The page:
Summertime, and the livin’ is busy Jets have lots to do besides trying to lure Trotz
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Hey there, time traveller!
This article was published 20/06/2022 (274 days ago), so information in it may no longer be current.
We’ve all been there before. Staring down a “to-do” list a mile long, you become so focused on the task at the top that everything else seemingly takes a back seat.
Such is the current state of affairs surrounding the Winnipeg Jets and an all-important NHL offseason.
While Barry Trotz continues to contemplate his next move, the hockey club is very much in a holding pattern when it comes to other key matters. They are going all-in when it comes to trying to lure the Manitoban back home, with additional talks that were originally scheduled for this past weekend now happening this week.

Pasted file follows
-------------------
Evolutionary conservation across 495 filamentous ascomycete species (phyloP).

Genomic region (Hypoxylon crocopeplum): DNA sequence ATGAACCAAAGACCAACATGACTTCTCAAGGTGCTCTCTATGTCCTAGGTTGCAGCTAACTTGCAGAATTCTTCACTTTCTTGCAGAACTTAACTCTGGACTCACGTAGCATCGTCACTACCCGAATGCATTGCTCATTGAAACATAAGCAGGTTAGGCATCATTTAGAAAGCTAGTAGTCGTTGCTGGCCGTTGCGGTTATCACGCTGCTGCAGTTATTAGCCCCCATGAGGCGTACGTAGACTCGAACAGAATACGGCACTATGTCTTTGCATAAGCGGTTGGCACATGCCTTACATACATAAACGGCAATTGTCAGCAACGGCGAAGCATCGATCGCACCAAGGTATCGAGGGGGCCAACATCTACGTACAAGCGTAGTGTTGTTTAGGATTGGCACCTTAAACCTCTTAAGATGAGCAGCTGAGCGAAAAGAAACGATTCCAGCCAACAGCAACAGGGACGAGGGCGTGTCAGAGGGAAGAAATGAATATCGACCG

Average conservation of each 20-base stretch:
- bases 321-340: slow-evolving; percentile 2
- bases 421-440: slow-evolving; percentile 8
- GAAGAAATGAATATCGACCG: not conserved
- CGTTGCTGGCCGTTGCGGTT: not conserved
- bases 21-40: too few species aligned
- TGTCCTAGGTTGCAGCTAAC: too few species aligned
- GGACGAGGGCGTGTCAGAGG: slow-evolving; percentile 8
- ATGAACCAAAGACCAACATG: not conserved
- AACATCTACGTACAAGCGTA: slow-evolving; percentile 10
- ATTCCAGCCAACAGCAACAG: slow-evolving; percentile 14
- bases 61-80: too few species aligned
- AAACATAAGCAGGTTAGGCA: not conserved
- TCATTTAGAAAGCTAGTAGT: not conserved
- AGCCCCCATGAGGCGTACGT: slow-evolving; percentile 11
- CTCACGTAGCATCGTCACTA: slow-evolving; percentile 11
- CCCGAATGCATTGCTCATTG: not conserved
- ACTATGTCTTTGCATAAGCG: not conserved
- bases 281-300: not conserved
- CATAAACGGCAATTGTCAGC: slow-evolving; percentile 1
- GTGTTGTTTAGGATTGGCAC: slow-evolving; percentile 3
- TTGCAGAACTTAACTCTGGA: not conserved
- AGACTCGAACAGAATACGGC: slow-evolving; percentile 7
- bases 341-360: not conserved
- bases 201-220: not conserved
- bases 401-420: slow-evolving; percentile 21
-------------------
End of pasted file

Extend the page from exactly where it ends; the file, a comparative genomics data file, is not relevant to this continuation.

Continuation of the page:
If not Trotz, then who? As Winnipeg shows plenty of patience, three other NHL clubs — Vegas (Bruce Cassidy), Philadelphia (John Tortorella) and Dallas (Pete DeBoer) — have taken down the “Help Wanted” sign over the past week. Boston and Detroit are the only others officially hunting for a new coach right now, while Florida, Edmonton and Chicago are still mulling over what to do with their interim leaders.
I’m not sure what Plan B is for the Jets if Trotz leaves them at the alter — Jim Montgomery? Scott Arniel? Pascal Vincent? Kirk Muller? — but that’s three other potential candidates off the market.
Winnipeg’s “hurry-up-and-wait” approach is understandable. Several of the pressing issues on the horizon will be impacted by who is calling the shots behind the bench, and how strong and persuasive his voice is. Still, a sense of urgency is starting to swirl.
The sooner the Jets get a resolution, the better. Yesterday would have been great. Today would be terrific.